• damianrobertjones - Saturday, August 25, 2012 - link

    Apple were not the first to make a thin laptop or to use the chiclet type keyboard Reply
  • ImSpartacus - Saturday, August 25, 2012 - link

    But they did it best. Others have caught up since, but it took a while. Reply
  • ananduser - Saturday, August 25, 2012 - link

    That's debatable. Reply
  • bobsmith1492 - Saturday, August 25, 2012 - link

    "HP also includes a volume dial on the right side of the notebook, but I'm sorry to say this is not an analog volume dial. Oddly enough it seems to have its poles crossed, too; scrolling towards you turns volume up, while scrolling away turns it down."

    You can change the direction of the knob in the "Beats" control panel.
    Reply
  • Voldenuit - Saturday, August 25, 2012 - link

    It's a rectangle with rounded edges!

    Get them quick before Apple sues hp for patent infringement and gets an injunction to have them removed from the market...
    Reply
  • Penti - Saturday, August 25, 2012 - link

    They lost the iPad trade dress and design patent claims against the Galaxy Tab and Galaxy Tab 10.1 which don't infringe any of it so I'm sure a company that made slates back in 1992/3 and tablets back in last year with the same damn screen as iPad is fine today. They won on specific claims of the '381 patent claim 19, '915 patent claim 8 and '163 patent claim 50. Those include the patents who has been called after the features i.e. bounce back, one finger to scroll & pinch to zoom and lastly tap to zoom patents and only those patents where infringed when it comes to none design registration stuff. Which is weak to say the least. Several of the patents where issued after the products where released which would at least under US law mean you can't date back any damages before that point, but I have no idea how the jury came up with the numbers or why the judge thought it could be awarded damage that way.

    All the patents is essentially none-technical not forming any invention or use. Basically all stuff that according to EU law doesn't fit the criterion to be patented in the first place. No hard patents sure isn't a huge win. It's more ridiculous then Samsungs counterclaims. Also I'm not sure why a LG P970 would be scot free if SGS isn't. It's at least as much in similar shape and size i.e. visually as the SGS if not more so. Plus tablets if free when it comes to design claims and trade dress so there is no stopping. That this is all Apple has to fight with speaks to the fact that they got nothing and will loose the fight in the end. Samsung, LG, HTC, Nokia, Sony, Motorola, RIM etc got way more real and recognized patents in this field. If you put all that together I'm sure '915, '163 and '386 will get demolished plus they have no reason to care outside the US market where those patents isn't valid to begin with. While they might have patents stopping Apple products there instead. Apple and the competitors is just creating unnecessary work for themselves and only the lawyers are laughing.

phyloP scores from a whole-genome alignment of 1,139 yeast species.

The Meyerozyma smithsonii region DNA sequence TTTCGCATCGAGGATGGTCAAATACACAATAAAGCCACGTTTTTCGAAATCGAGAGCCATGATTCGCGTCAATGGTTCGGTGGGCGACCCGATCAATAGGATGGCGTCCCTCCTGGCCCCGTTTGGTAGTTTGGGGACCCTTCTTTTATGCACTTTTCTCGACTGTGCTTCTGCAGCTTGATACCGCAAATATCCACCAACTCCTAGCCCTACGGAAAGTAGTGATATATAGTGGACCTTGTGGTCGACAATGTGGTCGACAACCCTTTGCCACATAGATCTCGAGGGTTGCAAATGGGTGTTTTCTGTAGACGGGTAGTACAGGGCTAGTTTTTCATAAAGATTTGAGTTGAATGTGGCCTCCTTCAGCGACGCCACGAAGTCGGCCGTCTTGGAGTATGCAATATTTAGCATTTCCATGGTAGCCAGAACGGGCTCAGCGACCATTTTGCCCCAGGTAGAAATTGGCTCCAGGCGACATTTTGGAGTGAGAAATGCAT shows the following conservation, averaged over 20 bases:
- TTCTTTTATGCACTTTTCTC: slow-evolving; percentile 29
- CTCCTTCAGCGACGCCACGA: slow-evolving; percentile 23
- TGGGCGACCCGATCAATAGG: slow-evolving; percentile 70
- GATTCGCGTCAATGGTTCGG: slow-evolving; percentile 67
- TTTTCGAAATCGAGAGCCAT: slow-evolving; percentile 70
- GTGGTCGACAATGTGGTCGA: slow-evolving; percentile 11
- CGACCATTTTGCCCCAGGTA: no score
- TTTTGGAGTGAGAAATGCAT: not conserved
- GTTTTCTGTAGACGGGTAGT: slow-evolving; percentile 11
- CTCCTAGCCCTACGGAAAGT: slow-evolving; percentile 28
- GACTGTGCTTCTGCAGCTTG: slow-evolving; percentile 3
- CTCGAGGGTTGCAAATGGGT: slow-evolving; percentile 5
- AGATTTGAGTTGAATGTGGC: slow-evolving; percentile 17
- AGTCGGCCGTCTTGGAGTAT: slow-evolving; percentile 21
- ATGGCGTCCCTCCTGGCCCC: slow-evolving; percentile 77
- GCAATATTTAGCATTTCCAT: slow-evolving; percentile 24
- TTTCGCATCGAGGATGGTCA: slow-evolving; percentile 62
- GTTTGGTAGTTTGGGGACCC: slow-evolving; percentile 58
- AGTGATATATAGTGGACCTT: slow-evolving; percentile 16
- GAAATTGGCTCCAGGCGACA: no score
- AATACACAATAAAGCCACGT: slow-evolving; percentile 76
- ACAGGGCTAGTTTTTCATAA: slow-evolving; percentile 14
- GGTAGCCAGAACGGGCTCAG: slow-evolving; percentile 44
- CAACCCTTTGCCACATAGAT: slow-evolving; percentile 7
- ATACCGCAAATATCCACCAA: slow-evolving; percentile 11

Reply
  • Focher - Saturday, August 25, 2012 - link

    LG devices weren't covered by the lawsuit because - well - they aren't Samsung devices.

    As for the judge and that damages calculation, the jury instructions - including the damages calculation - were negotiated between Apple and Samsung. The judge just approved them at the end.

    It's true that the decision in the case doesn't apply outside the USA, but there's no doubt Samsung cares about the decision's impact on the US market.
    Reply
  • Penti - Sunday, August 26, 2012 - link

    I do blame both sides. I don't blame Samsung for their design though, side by side there is no mistake to be made while I'll dislike the cheaper Galaxy line and TouchWiz it has more to do with the divergence from standard theme and phone looks. On the higher end and updates to their software/theme it has certainly got better in both looks and performance.

    I do see it as a blow of course but it comes down on all players. For Samsung in the US though they are still free to sell SGS3, Galaxy Tab etc as those where not in the case or where freed on design claims if they just remove stuff like bounce back in the UI. Apple might think it's fine to get damages from patents that weren't issued at the time but in the end it will hurt them too. If the trade dress holds up on the phones though they would have no problem going after everybody else in other lawsuits. It's not like these features is worth the amount Apple is claiming even if it where real stuff plus when it comes to Apple overseas is still their biggest market. The claim that Google knew that this would happen because "Samsung was copying them" and warned them is also bogus when Nexus products where also effected (not by design patents though) and Nexus 7 looks way more like a small iPad then Galaxy Tab ever has.